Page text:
Satanic Temple wants to open after school clubs in schools
Organization seeks to launch ‘After School Satan’ clubs in elementary schools to counter religious clubs
Elementary schoolchildren in Moline, Illinois, have been invited this week to an “after-school Satan club” with five different meeting dates planned for early this year — starting Thursday, Jan. 13, 2022 — according to a flyer placed in the school’s lobby and shared on social media.
Some parents are angry about their children’s exposure to information about the club, apparently prompting the superintendent of schools to weigh in. The Satanic Temple says on its website that it operates the clubs “at select public schools where Good News Clubs also operate.”
Given the “many mounting concerns and questions” about the “Satan club” flyer that was made available to students at Jane Addams Elementary School in Moline, Illinois, Dr. Rachel Savage of Moline-Coal Valley Schools wrote a letter to parents, which was also shared online.
“I wanted to take a moment and share some additional information regarding the after-school club you may have heard about,” she wrote. “I know there are many mounting concerns and questions. I hear you and I understand.”
The superintendent noted that the “facility rental for this after-school activity was not generated by the district and is not affiliated with Jane Addams or the district. It is nothing that involves or impacts the school day.”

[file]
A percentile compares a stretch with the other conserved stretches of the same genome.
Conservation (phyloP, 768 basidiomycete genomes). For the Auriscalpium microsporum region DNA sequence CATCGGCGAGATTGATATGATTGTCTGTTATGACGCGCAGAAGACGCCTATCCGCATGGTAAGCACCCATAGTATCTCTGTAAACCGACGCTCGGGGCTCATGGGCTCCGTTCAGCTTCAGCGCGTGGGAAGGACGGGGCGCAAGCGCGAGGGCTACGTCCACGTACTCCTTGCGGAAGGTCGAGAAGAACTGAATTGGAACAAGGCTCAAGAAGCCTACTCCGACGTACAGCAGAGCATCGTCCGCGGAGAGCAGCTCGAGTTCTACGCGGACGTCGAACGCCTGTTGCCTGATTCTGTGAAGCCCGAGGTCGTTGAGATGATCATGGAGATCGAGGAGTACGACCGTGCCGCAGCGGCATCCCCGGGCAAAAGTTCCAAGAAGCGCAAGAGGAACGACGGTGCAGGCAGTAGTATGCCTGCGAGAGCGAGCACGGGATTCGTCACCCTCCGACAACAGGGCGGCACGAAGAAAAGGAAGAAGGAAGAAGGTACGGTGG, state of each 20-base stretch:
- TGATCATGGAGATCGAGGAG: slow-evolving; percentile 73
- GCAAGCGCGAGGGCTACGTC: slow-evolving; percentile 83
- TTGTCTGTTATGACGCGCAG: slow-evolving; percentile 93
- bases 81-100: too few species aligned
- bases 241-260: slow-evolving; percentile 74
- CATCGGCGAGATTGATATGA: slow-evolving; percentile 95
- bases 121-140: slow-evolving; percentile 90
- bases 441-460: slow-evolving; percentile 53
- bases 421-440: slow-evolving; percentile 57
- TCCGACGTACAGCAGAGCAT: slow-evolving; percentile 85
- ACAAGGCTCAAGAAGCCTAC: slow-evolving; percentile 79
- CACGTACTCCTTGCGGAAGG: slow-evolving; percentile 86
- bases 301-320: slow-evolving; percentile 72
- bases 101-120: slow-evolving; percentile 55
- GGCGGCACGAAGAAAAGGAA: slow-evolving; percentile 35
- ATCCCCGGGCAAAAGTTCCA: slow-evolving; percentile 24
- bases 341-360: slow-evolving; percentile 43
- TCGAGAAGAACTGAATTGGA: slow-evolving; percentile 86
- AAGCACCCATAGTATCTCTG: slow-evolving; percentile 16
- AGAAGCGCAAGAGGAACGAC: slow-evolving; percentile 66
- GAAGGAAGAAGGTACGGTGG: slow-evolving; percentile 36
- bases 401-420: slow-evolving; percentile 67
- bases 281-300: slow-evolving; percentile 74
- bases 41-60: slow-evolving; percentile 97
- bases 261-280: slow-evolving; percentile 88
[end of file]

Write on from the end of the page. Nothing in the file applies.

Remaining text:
She made the following point as well: “A parent from within our district reached out to the national after-school satan club, informing them that Jane Addams Elementary School, in Moline, offers a child evangelism fellowship club and asked that they bring their program to that school as well, to offer parents a choice of different viewpoints.”
Fox News Digital, which reached out to the district, received a reply on Thursday afternoon, confirming that the flyer that has been circulating is indeed legitimate but stressing that it was “not generated by the district, not distributed to all students, and not affiliated with any teacher in the district,” according to Candace Sountris, communications director for the school district.
Elementary schoolchildren like those shown here have had flyers made available to them in the lobby of their school district in Moline, Illinois, that discuss activities and information about an after-school ‘Satan club’ that meets beginning on Jan. 13, 2022.
Patti Garibay, founder and executive director of American Heritage Girls, a Christian alternative to the Girl Scouts, told Fox News Digital in an email about the club, “At a time when youth are experiencing a mental health pandemic, it is outrageous that a school district would allow a club based on the master of confusion.”
The superintendent of Moline-Coal Valley Schools said in her online note to parents that the flyers were “not distributed” to all students. She said the “flyers and promotional materials” were sent to the school by the organization “to be placed in the lobby.” There, flyers were made available for children to peruse and pick up if they chose to do so.